New concerns have been raised as the U.S. Department of Agriculture confirms that cases of the highly contagious avian influenza, most commonly known as the bird flu, have been reported in five states.
All but one of the cases has involved backyard flocks of chickens, geese and guinea fowl. The avian influenza, highly contagious among birds, has been reported in only one commercial poultry facility, a Foster Farms’ turkey ranch in Stanislaus County, Calif.
Other states reporting cases of avian influenza in backyard flocks or wild birds include Nevada, Oregon, Washington State and Idaho.
Toby Moore, vice president of communications for the USA Poultry and Egg Export Council, told Land Line on Tuesday, Feb. 3, that even though only one of the cases applies to a commercial poultry operation in California, some countries, including China and South Korea, have banned the import of all U.S. poultry, poultry products and eggs. According to the U.S. Department of Agriculture, all poultry shipped after Jan. 8 “shall be returned or destroyed.”
The USDA states on its website that the agency “is working with trading partners to minimize trade impacts on poultry and poultry products as much as possible.”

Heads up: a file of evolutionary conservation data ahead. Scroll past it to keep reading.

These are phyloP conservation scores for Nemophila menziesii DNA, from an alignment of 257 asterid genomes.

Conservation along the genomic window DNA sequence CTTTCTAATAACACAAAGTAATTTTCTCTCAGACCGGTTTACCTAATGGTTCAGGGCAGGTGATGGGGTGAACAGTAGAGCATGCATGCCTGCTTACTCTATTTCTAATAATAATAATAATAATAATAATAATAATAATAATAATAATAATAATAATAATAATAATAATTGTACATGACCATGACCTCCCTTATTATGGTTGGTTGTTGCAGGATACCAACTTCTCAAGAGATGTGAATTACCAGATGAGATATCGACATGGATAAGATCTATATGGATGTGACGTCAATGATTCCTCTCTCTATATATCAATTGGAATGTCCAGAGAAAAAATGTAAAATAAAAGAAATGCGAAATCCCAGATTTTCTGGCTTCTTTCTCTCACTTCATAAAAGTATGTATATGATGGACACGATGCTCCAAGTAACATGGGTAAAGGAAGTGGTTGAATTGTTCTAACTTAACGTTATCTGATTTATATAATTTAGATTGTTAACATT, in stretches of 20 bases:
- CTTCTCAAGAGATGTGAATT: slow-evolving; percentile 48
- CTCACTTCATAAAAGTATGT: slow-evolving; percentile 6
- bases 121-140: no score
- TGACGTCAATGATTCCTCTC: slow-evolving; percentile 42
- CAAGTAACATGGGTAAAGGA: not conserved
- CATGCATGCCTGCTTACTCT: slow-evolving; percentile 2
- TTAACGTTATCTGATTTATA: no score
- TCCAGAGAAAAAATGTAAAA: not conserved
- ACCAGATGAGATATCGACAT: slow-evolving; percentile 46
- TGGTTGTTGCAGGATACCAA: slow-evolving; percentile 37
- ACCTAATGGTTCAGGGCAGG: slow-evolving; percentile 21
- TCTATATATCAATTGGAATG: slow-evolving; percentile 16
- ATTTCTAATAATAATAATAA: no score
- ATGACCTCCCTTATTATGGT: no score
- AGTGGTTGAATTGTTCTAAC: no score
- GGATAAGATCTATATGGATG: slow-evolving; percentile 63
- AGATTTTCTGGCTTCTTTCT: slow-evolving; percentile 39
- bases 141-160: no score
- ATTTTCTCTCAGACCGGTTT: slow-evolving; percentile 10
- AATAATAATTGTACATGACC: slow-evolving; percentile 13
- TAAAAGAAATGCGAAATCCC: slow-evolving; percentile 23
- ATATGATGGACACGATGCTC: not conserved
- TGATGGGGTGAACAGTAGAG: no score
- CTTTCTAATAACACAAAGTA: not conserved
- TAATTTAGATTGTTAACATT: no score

Moore said fortunately the affected states with avian influenza are not a “major exporter of poultry or eggs” so the financial impact on truckers who haul poultry for a living should be minimal.
Hector Castro, spokesman with the Washington Department of Agriculture, told Land Line that at this time he isn’t sure how the ban or restrictions on poultry, poultry products and eggs by major importing countries may affect poultry haulers.
“We have heard some of the concerns, but we don’t track the marketing aspects of this situation and we don’t have any independent information about its impact on the industry,” Castro said.
“Even though these have been backyard flocks, we have heard and we have seen that there’s definitely been an impact to the poultry industry because some of the overseas clients and customers don’t make that distinction,” Castro said. “They hear avian influenza in the birds and immediately start imposing restrictions, but maybe they don’t make a lot of sense given that these are not flocks that have any connections to those larger commercial operations.”
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